LEPA MX F1 600W Power Supply Review

LEPA does not have much to say in terms of marketing about its new MX F1 power supply line. Outside of "Racing car style coating" and "Extremely Silent fan," we have very little to go on, except one thing. 600 watts of good PSU power priced at $49.99 with Free Shipping with be a very good value, if it's "good" power.

continued...

Ripple Testing

Since voltage output is not the only concern when it comes to quality DC output we next examined the ripple and regulation characteristics of the LEPA MX F1 600W. We examine these points since unnecessary ripple can cause premature failure of sensitive components in a number of different PC subsystems.

The DC output quality was logged via our digital oscilloscope and the EasyScope II software package. Each divider horizontally represents 2ms while each divider vertically represents 0.05v or 50mv. The ATX specification states that a unit should remain at or below 120mV of ripple and noise on the 12v rail while under 50mV on the 3.3v/5v rails.

Control Test Graphing

Article Image

This image is the blank background control test on an unused connector from our SM-8800 during the LEPA MX F1 600W testing. This lets us determine what the background noise looks like during testing. If at any time a trace deviates from this reading that is the noise/ripple being logged by the oscilloscope for that rail. As you can see the trace is flat and shows as a blue line obscuring the axis. If during a test the axis becomes visible but a waveform is hard to discern it is most likely due to the amplitude of the trace being small in relation to our voltage divider.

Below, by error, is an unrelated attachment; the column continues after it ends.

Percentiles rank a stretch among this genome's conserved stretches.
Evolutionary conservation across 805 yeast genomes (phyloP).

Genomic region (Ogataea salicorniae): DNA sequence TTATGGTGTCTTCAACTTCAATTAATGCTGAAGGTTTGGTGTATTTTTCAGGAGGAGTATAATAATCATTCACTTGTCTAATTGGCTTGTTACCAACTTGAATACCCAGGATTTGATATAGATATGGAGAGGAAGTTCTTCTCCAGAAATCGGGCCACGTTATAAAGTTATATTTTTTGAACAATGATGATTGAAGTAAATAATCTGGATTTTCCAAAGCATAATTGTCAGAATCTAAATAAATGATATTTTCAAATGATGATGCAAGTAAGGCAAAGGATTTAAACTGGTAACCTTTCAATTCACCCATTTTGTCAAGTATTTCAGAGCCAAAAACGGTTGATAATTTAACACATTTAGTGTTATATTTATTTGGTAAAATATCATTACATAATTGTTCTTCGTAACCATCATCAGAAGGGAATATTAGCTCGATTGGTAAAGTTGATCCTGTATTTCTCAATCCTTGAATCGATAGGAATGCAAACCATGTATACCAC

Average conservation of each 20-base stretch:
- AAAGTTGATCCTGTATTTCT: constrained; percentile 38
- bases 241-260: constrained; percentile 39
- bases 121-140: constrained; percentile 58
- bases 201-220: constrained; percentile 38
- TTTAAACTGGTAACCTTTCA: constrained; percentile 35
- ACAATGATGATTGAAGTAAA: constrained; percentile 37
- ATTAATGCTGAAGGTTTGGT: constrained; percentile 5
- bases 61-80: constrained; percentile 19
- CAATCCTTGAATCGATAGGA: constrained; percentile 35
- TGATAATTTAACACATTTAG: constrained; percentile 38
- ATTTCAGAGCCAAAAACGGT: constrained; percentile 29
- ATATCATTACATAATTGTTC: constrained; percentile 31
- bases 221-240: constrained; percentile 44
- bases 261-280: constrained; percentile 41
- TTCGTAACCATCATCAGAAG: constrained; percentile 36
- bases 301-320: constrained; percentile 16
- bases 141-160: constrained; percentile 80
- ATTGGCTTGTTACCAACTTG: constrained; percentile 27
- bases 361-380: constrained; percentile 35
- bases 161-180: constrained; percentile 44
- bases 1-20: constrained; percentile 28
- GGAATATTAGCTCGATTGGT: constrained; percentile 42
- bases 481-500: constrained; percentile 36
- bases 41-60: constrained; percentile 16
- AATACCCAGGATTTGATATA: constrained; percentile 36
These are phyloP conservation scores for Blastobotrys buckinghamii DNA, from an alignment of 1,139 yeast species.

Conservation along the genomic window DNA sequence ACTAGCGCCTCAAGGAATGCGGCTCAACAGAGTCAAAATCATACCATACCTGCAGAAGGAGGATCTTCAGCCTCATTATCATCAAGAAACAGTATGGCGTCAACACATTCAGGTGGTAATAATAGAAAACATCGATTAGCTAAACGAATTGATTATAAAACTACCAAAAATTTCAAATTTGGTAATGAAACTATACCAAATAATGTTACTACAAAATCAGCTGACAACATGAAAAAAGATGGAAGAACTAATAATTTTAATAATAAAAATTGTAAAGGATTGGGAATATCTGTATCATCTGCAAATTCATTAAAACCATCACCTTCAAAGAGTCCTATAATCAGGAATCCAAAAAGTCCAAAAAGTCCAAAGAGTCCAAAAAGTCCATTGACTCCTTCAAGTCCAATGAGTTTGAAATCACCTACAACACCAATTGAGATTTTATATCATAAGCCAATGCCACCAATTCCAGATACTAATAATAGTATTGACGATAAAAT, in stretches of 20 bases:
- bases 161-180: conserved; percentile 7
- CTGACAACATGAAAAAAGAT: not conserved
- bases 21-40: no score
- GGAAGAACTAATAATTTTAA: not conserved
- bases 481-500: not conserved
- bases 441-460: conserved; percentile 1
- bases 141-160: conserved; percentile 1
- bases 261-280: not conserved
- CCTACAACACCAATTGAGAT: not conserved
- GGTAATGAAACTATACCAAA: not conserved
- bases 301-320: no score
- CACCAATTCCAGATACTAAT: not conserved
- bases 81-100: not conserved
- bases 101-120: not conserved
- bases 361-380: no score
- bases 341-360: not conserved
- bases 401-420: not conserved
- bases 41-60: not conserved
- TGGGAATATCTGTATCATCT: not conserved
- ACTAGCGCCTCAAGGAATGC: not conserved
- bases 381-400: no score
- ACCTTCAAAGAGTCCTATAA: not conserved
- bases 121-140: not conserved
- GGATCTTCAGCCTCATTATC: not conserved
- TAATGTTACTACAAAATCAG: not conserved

120v and 100v Input

Article Image Article Image

Test #1 is equal to approximately 25% of the rated capacity of the MX F1 600W at 45c. This makes Test #1 equal to 150W by loading the 12v rails to 10a, the 5v rail to 2a, the 3.3v rail to 1a, the +5vsb to 2a, and the -12v to 0.5a. In Test #1, we see the MX F1 600W starting off with somewhat active traces as the peak amplitudes are ~30mV for the 12v rails, ~15mV for the 5v rail, and ~10mV for the 3.3v rail.

Article Image Article Image

Test #2 is equal to approximately 50% of the rated capacity of the MX F1 600W at 45c. This makes Test #2 equal to 299W by loading the 12v rails to 20a, the 5v rail to 6a, the 3.3v rail to 4a, the +5vsb to 2a, and the -12v to 0.5a. Test #2 sees just catastrophic collapses by this units filtering as the 12v rails end at ~600mV of ripple/noise, the 5v rail at ~240mV, and the 3.3v rail at ~40mV!

Following Test #2 both LEPA MX F1 600W power supplies we had failed to turn on or were dangerously out of specification. They did complete Test #2 but that was it. As such no further testing was completed by either unit.

DC Output Quality Summary

A picture is worth a thousand words, so just go ahead and take a second to look back at those pictures above.

So after looking at those pictures again there just isn't much more to say about the results posted by the LEPA MX F1 600W as it was hitting 5x the ATX12v specification limit on the 12v and 5v rails at 50% load. 50% of the rated output and it did this badly!

The only thing that might make the above results any better is the fact that the other sample we had did worse than this. This is bad on such a different level that it is hard to convey the results I think. If you remember back to the $20 PowerTek Pro 500W from 8 years ago, this unit does worse in this regard than that unit did. This unit is worse than a no-name, 8 year old, $20 power supply! That means this unit does not even manage to rise to the level of the Diablotek PHD650 or Ultra X2 750W Exploding Edition in this part of our testing.